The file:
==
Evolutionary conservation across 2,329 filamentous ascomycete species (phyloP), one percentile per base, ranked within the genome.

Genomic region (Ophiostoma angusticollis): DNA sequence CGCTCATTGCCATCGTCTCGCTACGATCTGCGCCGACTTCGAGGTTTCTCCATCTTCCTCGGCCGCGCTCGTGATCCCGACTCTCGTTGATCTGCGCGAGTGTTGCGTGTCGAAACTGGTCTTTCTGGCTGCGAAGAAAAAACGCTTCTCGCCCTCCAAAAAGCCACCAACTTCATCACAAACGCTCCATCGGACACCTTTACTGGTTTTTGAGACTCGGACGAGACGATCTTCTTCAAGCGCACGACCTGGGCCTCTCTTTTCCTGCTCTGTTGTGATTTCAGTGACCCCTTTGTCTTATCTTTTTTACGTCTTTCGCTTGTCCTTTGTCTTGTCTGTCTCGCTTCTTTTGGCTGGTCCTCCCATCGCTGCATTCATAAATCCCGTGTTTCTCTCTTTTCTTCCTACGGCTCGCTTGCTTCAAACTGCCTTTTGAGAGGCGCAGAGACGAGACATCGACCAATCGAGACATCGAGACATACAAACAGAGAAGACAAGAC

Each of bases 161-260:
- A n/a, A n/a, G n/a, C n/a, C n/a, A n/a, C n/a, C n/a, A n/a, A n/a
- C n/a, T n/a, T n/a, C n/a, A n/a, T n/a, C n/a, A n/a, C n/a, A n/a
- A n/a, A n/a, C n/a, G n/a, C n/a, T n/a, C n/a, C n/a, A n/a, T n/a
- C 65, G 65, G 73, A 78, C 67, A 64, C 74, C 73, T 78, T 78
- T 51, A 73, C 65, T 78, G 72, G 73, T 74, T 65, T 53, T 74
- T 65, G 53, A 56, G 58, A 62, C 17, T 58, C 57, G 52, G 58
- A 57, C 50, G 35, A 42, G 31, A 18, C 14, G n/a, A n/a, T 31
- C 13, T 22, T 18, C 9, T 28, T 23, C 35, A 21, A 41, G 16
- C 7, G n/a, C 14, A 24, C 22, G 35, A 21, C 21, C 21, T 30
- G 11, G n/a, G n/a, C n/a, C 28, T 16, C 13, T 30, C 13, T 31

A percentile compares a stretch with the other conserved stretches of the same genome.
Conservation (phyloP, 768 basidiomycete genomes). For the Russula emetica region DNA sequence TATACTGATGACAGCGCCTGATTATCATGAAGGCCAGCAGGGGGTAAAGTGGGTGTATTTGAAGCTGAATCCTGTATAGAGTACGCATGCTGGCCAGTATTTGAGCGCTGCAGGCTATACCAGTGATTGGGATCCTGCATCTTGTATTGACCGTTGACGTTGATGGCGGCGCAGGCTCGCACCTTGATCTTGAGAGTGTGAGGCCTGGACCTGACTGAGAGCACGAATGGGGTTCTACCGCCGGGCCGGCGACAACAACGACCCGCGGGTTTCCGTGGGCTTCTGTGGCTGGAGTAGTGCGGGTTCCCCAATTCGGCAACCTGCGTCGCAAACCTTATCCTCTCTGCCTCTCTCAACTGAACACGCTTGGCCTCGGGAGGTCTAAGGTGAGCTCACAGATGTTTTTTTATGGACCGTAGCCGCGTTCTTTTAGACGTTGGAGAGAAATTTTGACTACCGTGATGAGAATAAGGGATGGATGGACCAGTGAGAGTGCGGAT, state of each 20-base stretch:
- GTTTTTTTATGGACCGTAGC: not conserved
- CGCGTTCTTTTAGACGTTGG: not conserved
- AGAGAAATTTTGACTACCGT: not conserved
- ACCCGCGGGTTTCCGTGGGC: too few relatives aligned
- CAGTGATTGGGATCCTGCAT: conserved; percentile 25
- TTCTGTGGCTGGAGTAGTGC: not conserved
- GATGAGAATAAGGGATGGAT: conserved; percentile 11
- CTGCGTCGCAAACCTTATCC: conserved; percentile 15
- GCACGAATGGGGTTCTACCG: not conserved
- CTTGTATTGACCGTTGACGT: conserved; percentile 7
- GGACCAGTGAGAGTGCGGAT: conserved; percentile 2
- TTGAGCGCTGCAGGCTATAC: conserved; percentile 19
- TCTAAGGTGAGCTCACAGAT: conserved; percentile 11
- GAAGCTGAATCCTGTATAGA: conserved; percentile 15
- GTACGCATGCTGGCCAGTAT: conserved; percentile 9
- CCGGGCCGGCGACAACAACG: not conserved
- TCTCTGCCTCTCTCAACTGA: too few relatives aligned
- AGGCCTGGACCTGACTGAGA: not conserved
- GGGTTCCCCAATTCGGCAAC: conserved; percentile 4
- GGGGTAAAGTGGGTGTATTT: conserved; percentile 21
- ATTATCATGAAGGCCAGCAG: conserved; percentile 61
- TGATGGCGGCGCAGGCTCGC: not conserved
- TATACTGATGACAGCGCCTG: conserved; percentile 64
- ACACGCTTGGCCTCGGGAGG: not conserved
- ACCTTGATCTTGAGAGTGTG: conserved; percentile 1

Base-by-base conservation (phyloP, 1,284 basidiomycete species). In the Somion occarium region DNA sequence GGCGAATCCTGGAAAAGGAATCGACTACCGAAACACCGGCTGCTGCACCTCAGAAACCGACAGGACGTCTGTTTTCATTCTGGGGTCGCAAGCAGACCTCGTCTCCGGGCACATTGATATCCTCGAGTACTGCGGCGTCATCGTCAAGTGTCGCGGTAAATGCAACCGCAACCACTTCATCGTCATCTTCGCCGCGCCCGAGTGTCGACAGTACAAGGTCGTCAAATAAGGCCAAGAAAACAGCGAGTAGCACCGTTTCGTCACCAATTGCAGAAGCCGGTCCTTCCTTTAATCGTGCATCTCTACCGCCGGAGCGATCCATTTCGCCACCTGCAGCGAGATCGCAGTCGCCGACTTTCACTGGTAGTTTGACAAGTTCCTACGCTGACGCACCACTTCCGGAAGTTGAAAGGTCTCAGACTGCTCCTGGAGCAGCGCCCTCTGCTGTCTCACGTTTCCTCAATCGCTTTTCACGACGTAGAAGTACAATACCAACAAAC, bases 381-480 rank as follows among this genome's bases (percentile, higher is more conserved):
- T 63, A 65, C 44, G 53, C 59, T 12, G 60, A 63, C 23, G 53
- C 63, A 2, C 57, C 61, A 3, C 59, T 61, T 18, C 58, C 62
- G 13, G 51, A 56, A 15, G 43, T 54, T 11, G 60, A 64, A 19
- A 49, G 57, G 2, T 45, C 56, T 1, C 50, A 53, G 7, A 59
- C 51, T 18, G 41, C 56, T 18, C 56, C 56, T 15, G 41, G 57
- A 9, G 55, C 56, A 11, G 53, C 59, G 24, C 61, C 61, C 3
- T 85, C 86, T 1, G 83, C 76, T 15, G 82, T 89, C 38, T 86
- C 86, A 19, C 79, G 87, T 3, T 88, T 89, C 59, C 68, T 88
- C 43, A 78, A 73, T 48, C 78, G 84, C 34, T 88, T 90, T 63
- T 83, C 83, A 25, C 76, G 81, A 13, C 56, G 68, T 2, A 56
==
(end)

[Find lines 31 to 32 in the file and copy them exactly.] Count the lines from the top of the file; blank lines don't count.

- CCGGGCCGGCGACAACAACG: not conserved
- TCTCTGCCTCTCTCAACTGA: too few relatives aligned